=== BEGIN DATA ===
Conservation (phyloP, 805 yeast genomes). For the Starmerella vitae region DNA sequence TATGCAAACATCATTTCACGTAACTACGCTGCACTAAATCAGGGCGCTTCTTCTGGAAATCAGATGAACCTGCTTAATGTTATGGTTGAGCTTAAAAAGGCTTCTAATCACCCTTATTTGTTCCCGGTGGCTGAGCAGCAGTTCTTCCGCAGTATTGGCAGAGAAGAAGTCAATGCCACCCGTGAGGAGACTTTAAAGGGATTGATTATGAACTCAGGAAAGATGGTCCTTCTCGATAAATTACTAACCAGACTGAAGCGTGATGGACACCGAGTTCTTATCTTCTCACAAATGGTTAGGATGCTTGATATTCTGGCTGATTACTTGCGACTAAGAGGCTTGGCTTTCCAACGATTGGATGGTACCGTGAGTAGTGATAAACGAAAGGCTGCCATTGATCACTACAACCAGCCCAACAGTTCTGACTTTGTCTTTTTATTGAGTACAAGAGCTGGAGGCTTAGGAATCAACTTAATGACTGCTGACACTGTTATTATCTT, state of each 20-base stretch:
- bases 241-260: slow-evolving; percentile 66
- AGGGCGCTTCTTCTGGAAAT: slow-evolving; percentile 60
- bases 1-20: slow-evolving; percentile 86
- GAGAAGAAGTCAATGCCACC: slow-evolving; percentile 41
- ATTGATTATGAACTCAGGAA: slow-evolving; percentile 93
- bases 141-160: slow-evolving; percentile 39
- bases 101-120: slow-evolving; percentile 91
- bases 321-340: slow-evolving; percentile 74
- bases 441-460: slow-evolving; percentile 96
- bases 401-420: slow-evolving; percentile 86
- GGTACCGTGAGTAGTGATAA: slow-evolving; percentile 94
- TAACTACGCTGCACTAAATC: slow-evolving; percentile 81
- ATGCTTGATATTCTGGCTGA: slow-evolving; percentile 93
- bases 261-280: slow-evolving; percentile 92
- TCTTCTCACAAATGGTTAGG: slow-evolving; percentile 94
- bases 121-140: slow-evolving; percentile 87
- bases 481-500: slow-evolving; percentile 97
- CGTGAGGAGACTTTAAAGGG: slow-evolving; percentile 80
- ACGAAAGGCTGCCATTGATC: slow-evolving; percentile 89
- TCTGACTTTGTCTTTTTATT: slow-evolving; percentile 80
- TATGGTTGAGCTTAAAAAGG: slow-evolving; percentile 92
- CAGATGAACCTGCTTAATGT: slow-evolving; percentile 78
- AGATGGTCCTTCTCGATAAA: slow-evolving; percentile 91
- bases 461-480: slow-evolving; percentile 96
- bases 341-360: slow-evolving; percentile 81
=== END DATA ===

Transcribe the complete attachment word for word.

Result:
Conservation (phyloP, 805 yeast genomes). For the Starmerella vitae region DNA sequence TATGCAAACATCATTTCACGTAACTACGCTGCACTAAATCAGGGCGCTTCTTCTGGAAATCAGATGAACCTGCTTAATGTTATGGTTGAGCTTAAAAAGGCTTCTAATCACCCTTATTTGTTCCCGGTGGCTGAGCAGCAGTTCTTCCGCAGTATTGGCAGAGAAGAAGTCAATGCCACCCGTGAGGAGACTTTAAAGGGATTGATTATGAACTCAGGAAAGATGGTCCTTCTCGATAAATTACTAACCAGACTGAAGCGTGATGGACACCGAGTTCTTATCTTCTCACAAATGGTTAGGATGCTTGATATTCTGGCTGATTACTTGCGACTAAGAGGCTTGGCTTTCCAACGATTGGATGGTACCGTGAGTAGTGATAAACGAAAGGCTGCCATTGATCACTACAACCAGCCCAACAGTTCTGACTTTGTCTTTTTATTGAGTACAAGAGCTGGAGGCTTAGGAATCAACTTAATGACTGCTGACACTGTTATTATCTT, state of each 20-base stretch:
- bases 241-260: slow-evolving; percentile 66
- AGGGCGCTTCTTCTGGAAAT: slow-evolving; percentile 60
- bases 1-20: slow-evolving; percentile 86
- GAGAAGAAGTCAATGCCACC: slow-evolving; percentile 41
- ATTGATTATGAACTCAGGAA: slow-evolving; percentile 93
- bases 141-160: slow-evolving; percentile 39
- bases 101-120: slow-evolving; percentile 91
- bases 321-340: slow-evolving; percentile 74
- bases 441-460: slow-evolving; percentile 96
- bases 401-420: slow-evolving; percentile 86
- GGTACCGTGAGTAGTGATAA: slow-evolving; percentile 94
- TAACTACGCTGCACTAAATC: slow-evolving; percentile 81
- ATGCTTGATATTCTGGCTGA: slow-evolving; percentile 93
- bases 261-280: slow-evolving; percentile 92
- TCTTCTCACAAATGGTTAGG: slow-evolving; percentile 94
- bases 121-140: slow-evolving; percentile 87
- bases 481-500: slow-evolving; percentile 97
- CGTGAGGAGACTTTAAAGGG: slow-evolving; percentile 80
- ACGAAAGGCTGCCATTGATC: slow-evolving; percentile 89
- TCTGACTTTGTCTTTTTATT: slow-evolving; percentile 80
- TATGGTTGAGCTTAAAAAGG: slow-evolving; percentile 92
- CAGATGAACCTGCTTAATGT: slow-evolving; percentile 78
- AGATGGTCCTTCTCGATAAA: slow-evolving; percentile 91
- bases 461-480: slow-evolving; percentile 96
- bases 341-360: slow-evolving; percentile 81